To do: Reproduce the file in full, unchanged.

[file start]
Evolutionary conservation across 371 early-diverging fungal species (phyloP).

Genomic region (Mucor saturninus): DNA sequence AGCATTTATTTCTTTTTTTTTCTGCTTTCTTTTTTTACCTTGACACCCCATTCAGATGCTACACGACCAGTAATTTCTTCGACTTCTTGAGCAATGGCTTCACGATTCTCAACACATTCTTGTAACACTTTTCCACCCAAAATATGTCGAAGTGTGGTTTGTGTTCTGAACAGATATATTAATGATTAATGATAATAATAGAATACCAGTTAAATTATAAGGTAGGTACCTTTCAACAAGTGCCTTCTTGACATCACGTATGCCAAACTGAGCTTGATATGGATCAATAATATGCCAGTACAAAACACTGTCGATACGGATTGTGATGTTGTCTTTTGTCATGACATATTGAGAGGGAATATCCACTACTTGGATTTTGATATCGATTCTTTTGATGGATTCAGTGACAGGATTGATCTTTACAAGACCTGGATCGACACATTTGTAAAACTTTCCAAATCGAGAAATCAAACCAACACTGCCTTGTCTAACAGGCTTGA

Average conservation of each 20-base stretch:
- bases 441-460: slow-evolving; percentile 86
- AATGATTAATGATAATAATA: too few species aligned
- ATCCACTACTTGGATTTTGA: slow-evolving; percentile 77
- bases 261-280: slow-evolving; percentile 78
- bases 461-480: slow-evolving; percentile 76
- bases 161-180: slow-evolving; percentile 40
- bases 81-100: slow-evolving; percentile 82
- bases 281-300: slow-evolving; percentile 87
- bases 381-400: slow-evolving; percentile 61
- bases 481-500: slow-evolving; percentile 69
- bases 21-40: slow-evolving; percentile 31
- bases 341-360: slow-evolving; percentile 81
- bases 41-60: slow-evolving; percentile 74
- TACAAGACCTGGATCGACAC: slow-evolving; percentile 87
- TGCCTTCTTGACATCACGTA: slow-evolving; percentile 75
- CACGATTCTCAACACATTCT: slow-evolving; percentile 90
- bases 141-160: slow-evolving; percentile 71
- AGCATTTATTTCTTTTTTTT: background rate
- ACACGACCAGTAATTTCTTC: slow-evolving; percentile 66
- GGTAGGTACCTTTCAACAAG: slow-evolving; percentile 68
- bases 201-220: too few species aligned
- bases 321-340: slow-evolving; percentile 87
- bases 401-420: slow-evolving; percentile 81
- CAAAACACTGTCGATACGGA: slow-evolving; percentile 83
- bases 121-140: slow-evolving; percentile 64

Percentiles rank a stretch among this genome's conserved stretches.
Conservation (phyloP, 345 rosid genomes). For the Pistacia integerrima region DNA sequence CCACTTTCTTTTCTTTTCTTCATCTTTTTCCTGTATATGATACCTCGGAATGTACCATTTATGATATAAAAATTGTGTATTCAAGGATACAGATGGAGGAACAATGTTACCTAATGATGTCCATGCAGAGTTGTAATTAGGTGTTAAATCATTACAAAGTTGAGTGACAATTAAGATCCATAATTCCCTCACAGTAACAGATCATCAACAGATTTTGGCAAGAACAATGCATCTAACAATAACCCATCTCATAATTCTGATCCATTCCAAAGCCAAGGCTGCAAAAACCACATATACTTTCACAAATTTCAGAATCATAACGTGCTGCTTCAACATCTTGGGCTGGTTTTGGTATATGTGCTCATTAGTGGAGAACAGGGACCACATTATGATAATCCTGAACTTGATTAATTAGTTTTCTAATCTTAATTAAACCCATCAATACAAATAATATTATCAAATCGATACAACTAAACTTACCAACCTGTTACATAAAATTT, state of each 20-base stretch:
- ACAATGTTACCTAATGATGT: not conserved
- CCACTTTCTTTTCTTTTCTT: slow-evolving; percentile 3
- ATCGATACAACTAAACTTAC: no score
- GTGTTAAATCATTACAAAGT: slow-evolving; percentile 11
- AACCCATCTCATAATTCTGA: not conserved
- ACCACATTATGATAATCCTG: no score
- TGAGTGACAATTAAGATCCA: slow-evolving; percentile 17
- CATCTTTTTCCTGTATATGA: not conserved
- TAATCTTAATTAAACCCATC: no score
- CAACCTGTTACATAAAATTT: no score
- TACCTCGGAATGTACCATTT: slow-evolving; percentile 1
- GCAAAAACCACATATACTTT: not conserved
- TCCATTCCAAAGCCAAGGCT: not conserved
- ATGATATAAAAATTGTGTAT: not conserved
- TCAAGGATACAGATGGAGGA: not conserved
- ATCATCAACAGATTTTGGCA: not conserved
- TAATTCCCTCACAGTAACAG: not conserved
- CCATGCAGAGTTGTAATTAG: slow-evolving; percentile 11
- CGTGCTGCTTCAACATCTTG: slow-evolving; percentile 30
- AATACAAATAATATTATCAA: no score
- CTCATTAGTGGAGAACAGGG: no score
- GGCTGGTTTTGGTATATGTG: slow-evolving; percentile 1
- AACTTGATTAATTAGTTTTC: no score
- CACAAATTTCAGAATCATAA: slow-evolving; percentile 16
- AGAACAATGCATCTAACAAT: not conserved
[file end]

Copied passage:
Evolutionary conservation across 371 early-diverging fungal species (phyloP).

Genomic region (Mucor saturninus): DNA sequence AGCATTTATTTCTTTTTTTTTCTGCTTTCTTTTTTTACCTTGACACCCCATTCAGATGCTACACGACCAGTAATTTCTTCGACTTCTTGAGCAATGGCTTCACGATTCTCAACACATTCTTGTAACACTTTTCCACCCAAAATATGTCGAAGTGTGGTTTGTGTTCTGAACAGATATATTAATGATTAATGATAATAATAGAATACCAGTTAAATTATAAGGTAGGTACCTTTCAACAAGTGCCTTCTTGACATCACGTATGCCAAACTGAGCTTGATATGGATCAATAATATGCCAGTACAAAACACTGTCGATACGGATTGTGATGTTGTCTTTTGTCATGACATATTGAGAGGGAATATCCACTACTTGGATTTTGATATCGATTCTTTTGATGGATTCAGTGACAGGATTGATCTTTACAAGACCTGGATCGACACATTTGTAAAACTTTCCAAATCGAGAAATCAAACCAACACTGCCTTGTCTAACAGGCTTGA

Average conservation of each 20-base stretch:
- bases 441-460: slow-evolving; percentile 86
- AATGATTAATGATAATAATA: too few species aligned
- ATCCACTACTTGGATTTTGA: slow-evolving; percentile 77
- bases 261-280: slow-evolving; percentile 78
- bases 461-480: slow-evolving; percentile 76
- bases 161-180: slow-evolving; percentile 40
- bases 81-100: slow-evolving; percentile 82
- bases 281-300: slow-evolving; percentile 87
- bases 381-400: slow-evolving; percentile 61
- bases 481-500: slow-evolving; percentile 69
- bases 21-40: slow-evolving; percentile 31
- bases 341-360: slow-evolving; percentile 81
- bases 41-60: slow-evolving; percentile 74
- TACAAGACCTGGATCGACAC: slow-evolving; percentile 87
- TGCCTTCTTGACATCACGTA: slow-evolving; percentile 75
- CACGATTCTCAACACATTCT: slow-evolving; percentile 90
- bases 141-160: slow-evolving; percentile 71
- AGCATTTATTTCTTTTTTTT: background rate
- ACACGACCAGTAATTTCTTC: slow-evolving; percentile 66
- GGTAGGTACCTTTCAACAAG: slow-evolving; percentile 68
- bases 201-220: too few species aligned
- bases 321-340: slow-evolving; percentile 87
- bases 401-420: slow-evolving; percentile 81
- CAAAACACTGTCGATACGGA: slow-evolving; percentile 83
- bases 121-140: slow-evolving; percentile 64

Percentiles rank a stretch among this genome's conserved stretches.
Conservation (phyloP, 345 rosid genomes). For the Pistacia integerrima region DNA sequence CCACTTTCTTTTCTTTTCTTCATCTTTTTCCTGTATATGATACCTCGGAATGTACCATTTATGATATAAAAATTGTGTATTCAAGGATACAGATGGAGGAACAATGTTACCTAATGATGTCCATGCAGAGTTGTAATTAGGTGTTAAATCATTACAAAGTTGAGTGACAATTAAGATCCATAATTCCCTCACAGTAACAGATCATCAACAGATTTTGGCAAGAACAATGCATCTAACAATAACCCATCTCATAATTCTGATCCATTCCAAAGCCAAGGCTGCAAAAACCACATATACTTTCACAAATTTCAGAATCATAACGTGCTGCTTCAACATCTTGGGCTGGTTTTGGTATATGTGCTCATTAGTGGAGAACAGGGACCACATTATGATAATCCTGAACTTGATTAATTAGTTTTCTAATCTTAATTAAACCCATCAATACAAATAATATTATCAAATCGATACAACTAAACTTACCAACCTGTTACATAAAATTT, state of each 20-base stretch:
- ACAATGTTACCTAATGATGT: not conserved
- CCACTTTCTTTTCTTTTCTT: slow-evolving; percentile 3
- ATCGATACAACTAAACTTAC: no score
- GTGTTAAATCATTACAAAGT: slow-evolving; percentile 11
- AACCCATCTCATAATTCTGA: not conserved
- ACCACATTATGATAATCCTG: no score
- TGAGTGACAATTAAGATCCA: slow-evolving; percentile 17
- CATCTTTTTCCTGTATATGA: not conserved
- TAATCTTAATTAAACCCATC: no score
- CAACCTGTTACATAAAATTT: no score
- TACCTCGGAATGTACCATTT: slow-evolving; percentile 1
- GCAAAAACCACATATACTTT: not conserved
- TCCATTCCAAAGCCAAGGCT: not conserved
- ATGATATAAAAATTGTGTAT: not conserved
- TCAAGGATACAGATGGAGGA: not conserved
- ATCATCAACAGATTTTGGCA: not conserved
- TAATTCCCTCACAGTAACAG: not conserved
- CCATGCAGAGTTGTAATTAG: slow-evolving; percentile 11
- CGTGCTGCTTCAACATCTTG: slow-evolving; percentile 30
- AATACAAATAATATTATCAA: no score
- CTCATTAGTGGAGAACAGGG: no score
- GGCTGGTTTTGGTATATGTG: slow-evolving; percentile 1
- AACTTGATTAATTAGTTTTC: no score
- CACAAATTTCAGAATCATAA: slow-evolving; percentile 16
- AGAACAATGCATCTAACAAT: not conserved